Bleeding Kansas Violent political confrontations in the United States centered around slavery

Bleeding Kansas, Bloody Kansas or the Border War was a series of violent civil confrontations in the United States between 1854 and 1861 which emerged from a political and ideological debate over the legality of slavery in the proposed state of Kansas. The conflict was characterized by years of electoral fraud, raids, assaults, and retributive murders carried out in Kansas and neighboring Missouri by pro-slavery "Border Ruffians" and anti-slavery "Free-Staters".

Abolitionism in the United States Movement to end slavery in the United States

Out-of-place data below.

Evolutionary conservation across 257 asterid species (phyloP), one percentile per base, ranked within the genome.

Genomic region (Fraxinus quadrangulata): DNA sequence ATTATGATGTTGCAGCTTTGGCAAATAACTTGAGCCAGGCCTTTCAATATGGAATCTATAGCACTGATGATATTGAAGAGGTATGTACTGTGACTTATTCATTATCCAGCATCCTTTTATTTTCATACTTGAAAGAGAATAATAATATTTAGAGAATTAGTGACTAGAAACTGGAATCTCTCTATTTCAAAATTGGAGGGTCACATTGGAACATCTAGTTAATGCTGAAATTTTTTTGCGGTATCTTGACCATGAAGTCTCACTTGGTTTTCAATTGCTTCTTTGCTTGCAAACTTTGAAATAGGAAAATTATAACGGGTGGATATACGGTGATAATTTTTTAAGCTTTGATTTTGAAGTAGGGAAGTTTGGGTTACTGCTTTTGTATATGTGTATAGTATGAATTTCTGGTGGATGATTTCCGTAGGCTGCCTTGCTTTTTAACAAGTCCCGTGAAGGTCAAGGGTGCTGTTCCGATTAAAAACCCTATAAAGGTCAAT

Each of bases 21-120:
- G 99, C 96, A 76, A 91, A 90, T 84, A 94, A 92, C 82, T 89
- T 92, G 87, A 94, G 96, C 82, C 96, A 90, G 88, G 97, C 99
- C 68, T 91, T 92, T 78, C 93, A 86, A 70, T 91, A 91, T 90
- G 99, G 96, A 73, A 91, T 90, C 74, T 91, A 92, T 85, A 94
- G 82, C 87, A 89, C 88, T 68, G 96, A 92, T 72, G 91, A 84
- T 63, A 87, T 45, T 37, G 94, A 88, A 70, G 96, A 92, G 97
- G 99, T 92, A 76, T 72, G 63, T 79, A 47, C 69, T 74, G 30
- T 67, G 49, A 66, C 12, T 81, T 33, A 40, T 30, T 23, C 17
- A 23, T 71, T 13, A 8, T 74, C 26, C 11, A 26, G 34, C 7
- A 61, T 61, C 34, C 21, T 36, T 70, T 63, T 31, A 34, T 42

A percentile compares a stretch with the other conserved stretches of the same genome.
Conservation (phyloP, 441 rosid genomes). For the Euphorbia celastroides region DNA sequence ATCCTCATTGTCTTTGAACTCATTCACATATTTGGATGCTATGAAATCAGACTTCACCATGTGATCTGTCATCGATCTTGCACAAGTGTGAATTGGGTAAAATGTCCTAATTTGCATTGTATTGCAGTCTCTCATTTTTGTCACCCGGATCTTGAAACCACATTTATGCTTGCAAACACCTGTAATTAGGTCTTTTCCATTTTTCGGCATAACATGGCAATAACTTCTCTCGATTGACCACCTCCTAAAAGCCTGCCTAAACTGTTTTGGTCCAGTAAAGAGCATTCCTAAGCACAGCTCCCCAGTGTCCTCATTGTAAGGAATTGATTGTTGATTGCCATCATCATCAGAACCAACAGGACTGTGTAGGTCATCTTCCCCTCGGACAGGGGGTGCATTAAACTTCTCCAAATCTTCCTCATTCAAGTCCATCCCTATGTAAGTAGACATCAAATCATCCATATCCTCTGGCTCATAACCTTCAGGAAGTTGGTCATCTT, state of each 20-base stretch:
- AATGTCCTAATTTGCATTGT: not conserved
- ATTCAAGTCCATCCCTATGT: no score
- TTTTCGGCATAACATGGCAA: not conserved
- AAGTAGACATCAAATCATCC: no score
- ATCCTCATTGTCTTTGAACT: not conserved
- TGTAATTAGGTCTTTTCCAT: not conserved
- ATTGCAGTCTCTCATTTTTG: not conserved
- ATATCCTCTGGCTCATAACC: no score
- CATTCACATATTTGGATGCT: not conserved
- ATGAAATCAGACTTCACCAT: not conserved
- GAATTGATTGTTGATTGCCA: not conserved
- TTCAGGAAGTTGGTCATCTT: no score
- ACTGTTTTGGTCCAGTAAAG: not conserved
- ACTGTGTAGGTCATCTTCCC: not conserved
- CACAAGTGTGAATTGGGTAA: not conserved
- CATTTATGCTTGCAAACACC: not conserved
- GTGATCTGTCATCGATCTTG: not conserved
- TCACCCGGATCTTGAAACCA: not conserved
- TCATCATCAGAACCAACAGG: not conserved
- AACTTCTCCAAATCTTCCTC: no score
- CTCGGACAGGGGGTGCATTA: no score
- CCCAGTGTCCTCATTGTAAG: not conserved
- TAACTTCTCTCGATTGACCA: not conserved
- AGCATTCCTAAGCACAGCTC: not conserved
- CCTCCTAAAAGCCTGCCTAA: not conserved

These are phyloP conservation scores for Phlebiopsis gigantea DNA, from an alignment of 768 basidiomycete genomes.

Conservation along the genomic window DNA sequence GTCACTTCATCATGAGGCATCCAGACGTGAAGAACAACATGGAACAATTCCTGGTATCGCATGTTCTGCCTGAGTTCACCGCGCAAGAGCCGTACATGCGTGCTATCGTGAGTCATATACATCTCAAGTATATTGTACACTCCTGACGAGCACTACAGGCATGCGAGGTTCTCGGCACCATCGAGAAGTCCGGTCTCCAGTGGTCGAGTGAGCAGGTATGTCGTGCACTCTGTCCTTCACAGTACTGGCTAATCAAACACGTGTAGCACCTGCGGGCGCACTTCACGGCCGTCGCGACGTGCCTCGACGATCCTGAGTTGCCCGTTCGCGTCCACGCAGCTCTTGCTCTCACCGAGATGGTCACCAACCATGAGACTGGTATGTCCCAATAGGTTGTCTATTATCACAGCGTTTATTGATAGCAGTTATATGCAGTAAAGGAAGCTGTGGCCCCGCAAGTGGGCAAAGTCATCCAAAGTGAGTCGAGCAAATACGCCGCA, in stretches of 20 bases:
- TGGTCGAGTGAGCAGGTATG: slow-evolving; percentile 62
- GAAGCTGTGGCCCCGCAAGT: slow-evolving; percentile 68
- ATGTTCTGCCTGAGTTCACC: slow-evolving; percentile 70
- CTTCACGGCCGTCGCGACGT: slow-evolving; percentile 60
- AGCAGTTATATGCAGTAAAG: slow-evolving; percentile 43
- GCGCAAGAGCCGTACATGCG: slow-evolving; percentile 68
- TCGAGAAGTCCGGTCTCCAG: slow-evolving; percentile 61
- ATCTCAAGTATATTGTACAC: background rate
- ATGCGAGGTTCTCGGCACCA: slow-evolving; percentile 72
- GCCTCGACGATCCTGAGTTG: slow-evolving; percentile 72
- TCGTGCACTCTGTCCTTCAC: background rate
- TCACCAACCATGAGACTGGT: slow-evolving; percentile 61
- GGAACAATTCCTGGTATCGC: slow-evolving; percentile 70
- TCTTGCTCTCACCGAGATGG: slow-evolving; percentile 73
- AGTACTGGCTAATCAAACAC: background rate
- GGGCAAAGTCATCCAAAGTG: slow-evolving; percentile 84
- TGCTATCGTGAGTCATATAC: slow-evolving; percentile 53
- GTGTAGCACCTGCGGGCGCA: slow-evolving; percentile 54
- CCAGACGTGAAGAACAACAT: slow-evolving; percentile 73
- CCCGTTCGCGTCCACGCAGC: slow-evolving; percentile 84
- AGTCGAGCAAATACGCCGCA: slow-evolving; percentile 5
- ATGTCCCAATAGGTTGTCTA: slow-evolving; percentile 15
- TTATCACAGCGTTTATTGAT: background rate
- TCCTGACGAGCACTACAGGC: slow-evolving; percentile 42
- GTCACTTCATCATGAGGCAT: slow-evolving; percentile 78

Abolitionism in the United States of America was the movement which sought to end slavery in the United States, active both before and during the American Civil War. In the Americas and western Europe, abolitionism was a movement which sought to end the Atlantic slave trade and set slaves free. In the 17th century, enlightenment thinkers condemned slavery on humanistic grounds and English Quakers and some Evangelical denominations condemned slavery as un-Christian. At that time, most slaves were Africans, but thousands of Native Americans were also enslaved. In the 18th century, as many as six million Africans were transported to the Americas as slaves, at least a third of them on British ships to North America. The colony of Georgia originally abolished slavery within its territory, and thereafter, abolition was part of the message of the First Great Awakening of the 1730s and 1740s in the Thirteen Colonies.